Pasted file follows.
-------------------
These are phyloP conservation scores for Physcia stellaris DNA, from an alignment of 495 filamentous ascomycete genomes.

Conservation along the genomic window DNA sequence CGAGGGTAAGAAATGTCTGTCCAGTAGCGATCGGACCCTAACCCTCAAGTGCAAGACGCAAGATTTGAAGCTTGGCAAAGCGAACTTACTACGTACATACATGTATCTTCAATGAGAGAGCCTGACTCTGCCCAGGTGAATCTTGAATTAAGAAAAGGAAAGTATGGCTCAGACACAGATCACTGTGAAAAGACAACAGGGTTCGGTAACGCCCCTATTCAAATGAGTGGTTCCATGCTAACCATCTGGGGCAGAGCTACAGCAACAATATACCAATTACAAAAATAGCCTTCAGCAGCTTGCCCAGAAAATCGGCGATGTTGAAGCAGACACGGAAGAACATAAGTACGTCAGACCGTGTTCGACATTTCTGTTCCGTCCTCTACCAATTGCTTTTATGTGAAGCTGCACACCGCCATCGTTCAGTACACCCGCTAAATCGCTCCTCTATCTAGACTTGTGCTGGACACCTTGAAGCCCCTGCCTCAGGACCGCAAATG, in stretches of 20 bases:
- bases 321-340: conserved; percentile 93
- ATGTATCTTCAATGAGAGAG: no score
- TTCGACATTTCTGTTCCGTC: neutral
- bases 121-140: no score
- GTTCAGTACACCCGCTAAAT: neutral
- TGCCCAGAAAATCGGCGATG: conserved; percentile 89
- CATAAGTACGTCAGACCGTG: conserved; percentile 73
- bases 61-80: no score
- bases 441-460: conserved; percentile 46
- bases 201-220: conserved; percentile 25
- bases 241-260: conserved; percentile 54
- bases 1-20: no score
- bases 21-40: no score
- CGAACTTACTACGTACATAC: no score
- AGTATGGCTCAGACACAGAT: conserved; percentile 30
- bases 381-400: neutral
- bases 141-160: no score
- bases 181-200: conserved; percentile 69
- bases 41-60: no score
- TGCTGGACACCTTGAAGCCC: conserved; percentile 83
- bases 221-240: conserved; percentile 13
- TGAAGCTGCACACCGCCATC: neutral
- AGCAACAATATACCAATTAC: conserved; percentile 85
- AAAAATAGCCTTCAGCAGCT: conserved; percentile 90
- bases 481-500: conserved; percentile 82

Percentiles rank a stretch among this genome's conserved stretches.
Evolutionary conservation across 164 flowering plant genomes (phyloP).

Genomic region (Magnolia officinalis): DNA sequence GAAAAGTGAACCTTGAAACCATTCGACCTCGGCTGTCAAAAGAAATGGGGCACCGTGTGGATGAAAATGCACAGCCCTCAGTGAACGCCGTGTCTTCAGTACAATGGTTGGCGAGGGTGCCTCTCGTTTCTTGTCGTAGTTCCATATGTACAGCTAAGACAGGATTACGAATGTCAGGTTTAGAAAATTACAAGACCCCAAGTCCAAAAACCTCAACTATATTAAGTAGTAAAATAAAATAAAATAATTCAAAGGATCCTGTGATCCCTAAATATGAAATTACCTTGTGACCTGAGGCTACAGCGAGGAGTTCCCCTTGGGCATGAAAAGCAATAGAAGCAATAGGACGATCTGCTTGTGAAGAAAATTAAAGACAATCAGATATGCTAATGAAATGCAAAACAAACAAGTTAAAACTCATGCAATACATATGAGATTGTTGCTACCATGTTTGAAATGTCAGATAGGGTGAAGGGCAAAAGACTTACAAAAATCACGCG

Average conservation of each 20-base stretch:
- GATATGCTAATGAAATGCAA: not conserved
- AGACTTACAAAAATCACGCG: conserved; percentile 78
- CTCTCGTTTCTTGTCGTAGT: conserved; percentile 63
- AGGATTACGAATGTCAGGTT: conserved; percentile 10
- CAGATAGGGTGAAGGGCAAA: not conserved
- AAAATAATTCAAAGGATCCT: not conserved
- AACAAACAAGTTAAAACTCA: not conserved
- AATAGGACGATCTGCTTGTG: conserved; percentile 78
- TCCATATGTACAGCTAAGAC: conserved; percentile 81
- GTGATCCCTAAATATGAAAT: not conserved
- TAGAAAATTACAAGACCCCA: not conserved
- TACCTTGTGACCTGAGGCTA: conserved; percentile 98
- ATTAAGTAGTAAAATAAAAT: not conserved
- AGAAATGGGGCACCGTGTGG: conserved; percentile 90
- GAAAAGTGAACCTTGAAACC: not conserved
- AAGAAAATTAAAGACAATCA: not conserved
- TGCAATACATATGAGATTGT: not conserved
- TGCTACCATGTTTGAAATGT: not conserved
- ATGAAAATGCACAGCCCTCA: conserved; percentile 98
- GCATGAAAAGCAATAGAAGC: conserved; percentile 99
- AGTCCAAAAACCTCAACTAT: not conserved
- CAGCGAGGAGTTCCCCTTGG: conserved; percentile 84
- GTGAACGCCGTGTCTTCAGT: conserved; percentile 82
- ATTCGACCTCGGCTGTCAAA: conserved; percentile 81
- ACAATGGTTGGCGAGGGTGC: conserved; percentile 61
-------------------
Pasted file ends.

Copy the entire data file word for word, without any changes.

These are phyloP conservation scores for Physcia stellaris DNA, from an alignment of 495 filamentous ascomycete genomes.

Conservation along the genomic window DNA sequence CGAGGGTAAGAAATGTCTGTCCAGTAGCGATCGGACCCTAACCCTCAAGTGCAAGACGCAAGATTTGAAGCTTGGCAAAGCGAACTTACTACGTACATACATGTATCTTCAATGAGAGAGCCTGACTCTGCCCAGGTGAATCTTGAATTAAGAAAAGGAAAGTATGGCTCAGACACAGATCACTGTGAAAAGACAACAGGGTTCGGTAACGCCCCTATTCAAATGAGTGGTTCCATGCTAACCATCTGGGGCAGAGCTACAGCAACAATATACCAATTACAAAAATAGCCTTCAGCAGCTTGCCCAGAAAATCGGCGATGTTGAAGCAGACACGGAAGAACATAAGTACGTCAGACCGTGTTCGACATTTCTGTTCCGTCCTCTACCAATTGCTTTTATGTGAAGCTGCACACCGCCATCGTTCAGTACACCCGCTAAATCGCTCCTCTATCTAGACTTGTGCTGGACACCTTGAAGCCCCTGCCTCAGGACCGCAAATG, in stretches of 20 bases:
- bases 321-340: conserved; percentile 93
- ATGTATCTTCAATGAGAGAG: no score
- TTCGACATTTCTGTTCCGTC: neutral
- bases 121-140: no score
- GTTCAGTACACCCGCTAAAT: neutral
- TGCCCAGAAAATCGGCGATG: conserved; percentile 89
- CATAAGTACGTCAGACCGTG: conserved; percentile 73
- bases 61-80: no score
- bases 441-460: conserved; percentile 46
- bases 201-220: conserved; percentile 25
- bases 241-260: conserved; percentile 54
- bases 1-20: no score
- bases 21-40: no score
- CGAACTTACTACGTACATAC: no score
- AGTATGGCTCAGACACAGAT: conserved; percentile 30
- bases 381-400: neutral
- bases 141-160: no score
- bases 181-200: conserved; percentile 69
- bases 41-60: no score
- TGCTGGACACCTTGAAGCCC: conserved; percentile 83
- bases 221-240: conserved; percentile 13
- TGAAGCTGCACACCGCCATC: neutral
- AGCAACAATATACCAATTAC: conserved; percentile 85
- AAAAATAGCCTTCAGCAGCT: conserved; percentile 90
- bases 481-500: conserved; percentile 82

Percentiles rank a stretch among this genome's conserved stretches.
Evolutionary conservation across 164 flowering plant genomes (phyloP).

Genomic region (Magnolia officinalis): DNA sequence GAAAAGTGAACCTTGAAACCATTCGACCTCGGCTGTCAAAAGAAATGGGGCACCGTGTGGATGAAAATGCACAGCCCTCAGTGAACGCCGTGTCTTCAGTACAATGGTTGGCGAGGGTGCCTCTCGTTTCTTGTCGTAGTTCCATATGTACAGCTAAGACAGGATTACGAATGTCAGGTTTAGAAAATTACAAGACCCCAAGTCCAAAAACCTCAACTATATTAAGTAGTAAAATAAAATAAAATAATTCAAAGGATCCTGTGATCCCTAAATATGAAATTACCTTGTGACCTGAGGCTACAGCGAGGAGTTCCCCTTGGGCATGAAAAGCAATAGAAGCAATAGGACGATCTGCTTGTGAAGAAAATTAAAGACAATCAGATATGCTAATGAAATGCAAAACAAACAAGTTAAAACTCATGCAATACATATGAGATTGTTGCTACCATGTTTGAAATGTCAGATAGGGTGAAGGGCAAAAGACTTACAAAAATCACGCG

Average conservation of each 20-base stretch:
- GATATGCTAATGAAATGCAA: not conserved
- AGACTTACAAAAATCACGCG: conserved; percentile 78
- CTCTCGTTTCTTGTCGTAGT: conserved; percentile 63
- AGGATTACGAATGTCAGGTT: conserved; percentile 10
- CAGATAGGGTGAAGGGCAAA: not conserved
- AAAATAATTCAAAGGATCCT: not conserved
- AACAAACAAGTTAAAACTCA: not conserved
- AATAGGACGATCTGCTTGTG: conserved; percentile 78
- TCCATATGTACAGCTAAGAC: conserved; percentile 81
- GTGATCCCTAAATATGAAAT: not conserved
- TAGAAAATTACAAGACCCCA: not conserved
- TACCTTGTGACCTGAGGCTA: conserved; percentile 98
- ATTAAGTAGTAAAATAAAAT: not conserved
- AGAAATGGGGCACCGTGTGG: conserved; percentile 90
- GAAAAGTGAACCTTGAAACC: not conserved
- AAGAAAATTAAAGACAATCA: not conserved
- TGCAATACATATGAGATTGT: not conserved
- TGCTACCATGTTTGAAATGT: not conserved
- ATGAAAATGCACAGCCCTCA: conserved; percentile 98
- GCATGAAAAGCAATAGAAGC: conserved; percentile 99
- AGTCCAAAAACCTCAACTAT: not conserved
- CAGCGAGGAGTTCCCCTTGG: conserved; percentile 84
- GTGAACGCCGTGTCTTCAGT: conserved; percentile 82
- ATTCGACCTCGGCTGTCAAA: conserved; percentile 81
- ACAATGGTTGGCGAGGGTGC: conserved; percentile 61